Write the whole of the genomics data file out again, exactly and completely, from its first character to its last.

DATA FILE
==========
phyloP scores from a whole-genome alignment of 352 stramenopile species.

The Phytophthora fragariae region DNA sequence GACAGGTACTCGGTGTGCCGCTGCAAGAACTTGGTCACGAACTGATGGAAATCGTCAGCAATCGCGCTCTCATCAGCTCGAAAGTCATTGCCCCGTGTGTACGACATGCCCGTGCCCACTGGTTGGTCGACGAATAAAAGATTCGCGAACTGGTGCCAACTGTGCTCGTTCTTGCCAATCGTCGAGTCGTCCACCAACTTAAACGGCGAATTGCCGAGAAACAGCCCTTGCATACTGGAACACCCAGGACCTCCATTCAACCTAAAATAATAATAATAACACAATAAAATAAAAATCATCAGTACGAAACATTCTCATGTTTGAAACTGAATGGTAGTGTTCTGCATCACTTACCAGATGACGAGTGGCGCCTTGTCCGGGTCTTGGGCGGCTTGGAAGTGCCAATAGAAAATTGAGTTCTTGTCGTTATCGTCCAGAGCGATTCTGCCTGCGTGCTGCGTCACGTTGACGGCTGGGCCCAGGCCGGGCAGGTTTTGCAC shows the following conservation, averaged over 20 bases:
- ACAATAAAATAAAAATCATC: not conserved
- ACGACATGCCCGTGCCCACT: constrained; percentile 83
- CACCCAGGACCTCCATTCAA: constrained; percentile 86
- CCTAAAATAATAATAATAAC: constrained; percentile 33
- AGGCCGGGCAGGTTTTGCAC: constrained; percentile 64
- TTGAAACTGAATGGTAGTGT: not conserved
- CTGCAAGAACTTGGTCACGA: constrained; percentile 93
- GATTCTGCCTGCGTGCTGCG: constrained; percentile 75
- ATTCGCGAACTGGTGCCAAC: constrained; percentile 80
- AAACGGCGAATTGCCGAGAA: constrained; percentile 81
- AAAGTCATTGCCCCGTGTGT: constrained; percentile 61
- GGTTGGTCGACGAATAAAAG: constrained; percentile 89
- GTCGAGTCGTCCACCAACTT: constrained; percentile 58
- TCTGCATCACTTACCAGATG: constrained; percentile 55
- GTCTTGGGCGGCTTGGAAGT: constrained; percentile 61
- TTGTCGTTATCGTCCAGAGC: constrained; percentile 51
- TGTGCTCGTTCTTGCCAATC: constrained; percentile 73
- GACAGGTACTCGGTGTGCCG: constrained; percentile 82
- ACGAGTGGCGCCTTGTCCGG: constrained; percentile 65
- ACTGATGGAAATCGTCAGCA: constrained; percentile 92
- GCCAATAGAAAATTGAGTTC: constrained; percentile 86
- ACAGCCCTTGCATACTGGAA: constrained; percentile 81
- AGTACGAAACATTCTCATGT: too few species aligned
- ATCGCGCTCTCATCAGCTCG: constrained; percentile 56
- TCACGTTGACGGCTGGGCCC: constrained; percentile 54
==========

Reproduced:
phyloP scores from a whole-genome alignment of 352 stramenopile species.

The Phytophthora fragariae region DNA sequence GACAGGTACTCGGTGTGCCGCTGCAAGAACTTGGTCACGAACTGATGGAAATCGTCAGCAATCGCGCTCTCATCAGCTCGAAAGTCATTGCCCCGTGTGTACGACATGCCCGTGCCCACTGGTTGGTCGACGAATAAAAGATTCGCGAACTGGTGCCAACTGTGCTCGTTCTTGCCAATCGTCGAGTCGTCCACCAACTTAAACGGCGAATTGCCGAGAAACAGCCCTTGCATACTGGAACACCCAGGACCTCCATTCAACCTAAAATAATAATAATAACACAATAAAATAAAAATCATCAGTACGAAACATTCTCATGTTTGAAACTGAATGGTAGTGTTCTGCATCACTTACCAGATGACGAGTGGCGCCTTGTCCGGGTCTTGGGCGGCTTGGAAGTGCCAATAGAAAATTGAGTTCTTGTCGTTATCGTCCAGAGCGATTCTGCCTGCGTGCTGCGTCACGTTGACGGCTGGGCCCAGGCCGGGCAGGTTTTGCAC shows the following conservation, averaged over 20 bases:
- ACAATAAAATAAAAATCATC: not conserved
- ACGACATGCCCGTGCCCACT: constrained; percentile 83
- CACCCAGGACCTCCATTCAA: constrained; percentile 86
- CCTAAAATAATAATAATAAC: constrained; percentile 33
- AGGCCGGGCAGGTTTTGCAC: constrained; percentile 64
- TTGAAACTGAATGGTAGTGT: not conserved
- CTGCAAGAACTTGGTCACGA: constrained; percentile 93
- GATTCTGCCTGCGTGCTGCG: constrained; percentile 75
- ATTCGCGAACTGGTGCCAAC: constrained; percentile 80
- AAACGGCGAATTGCCGAGAA: constrained; percentile 81
- AAAGTCATTGCCCCGTGTGT: constrained; percentile 61
- GGTTGGTCGACGAATAAAAG: constrained; percentile 89
- GTCGAGTCGTCCACCAACTT: constrained; percentile 58
- TCTGCATCACTTACCAGATG: constrained; percentile 55
- GTCTTGGGCGGCTTGGAAGT: constrained; percentile 61
- TTGTCGTTATCGTCCAGAGC: constrained; percentile 51
- TGTGCTCGTTCTTGCCAATC: constrained; percentile 73
- GACAGGTACTCGGTGTGCCG: constrained; percentile 82
- ACGAGTGGCGCCTTGTCCGG: constrained; percentile 65
- ACTGATGGAAATCGTCAGCA: constrained; percentile 92
- GCCAATAGAAAATTGAGTTC: constrained; percentile 86
- ACAGCCCTTGCATACTGGAA: constrained; percentile 81
- AGTACGAAACATTCTCATGT: too few species aligned
- ATCGCGCTCTCATCAGCTCG: constrained; percentile 56
- TCACGTTGACGGCTGGGCCC: constrained; percentile 54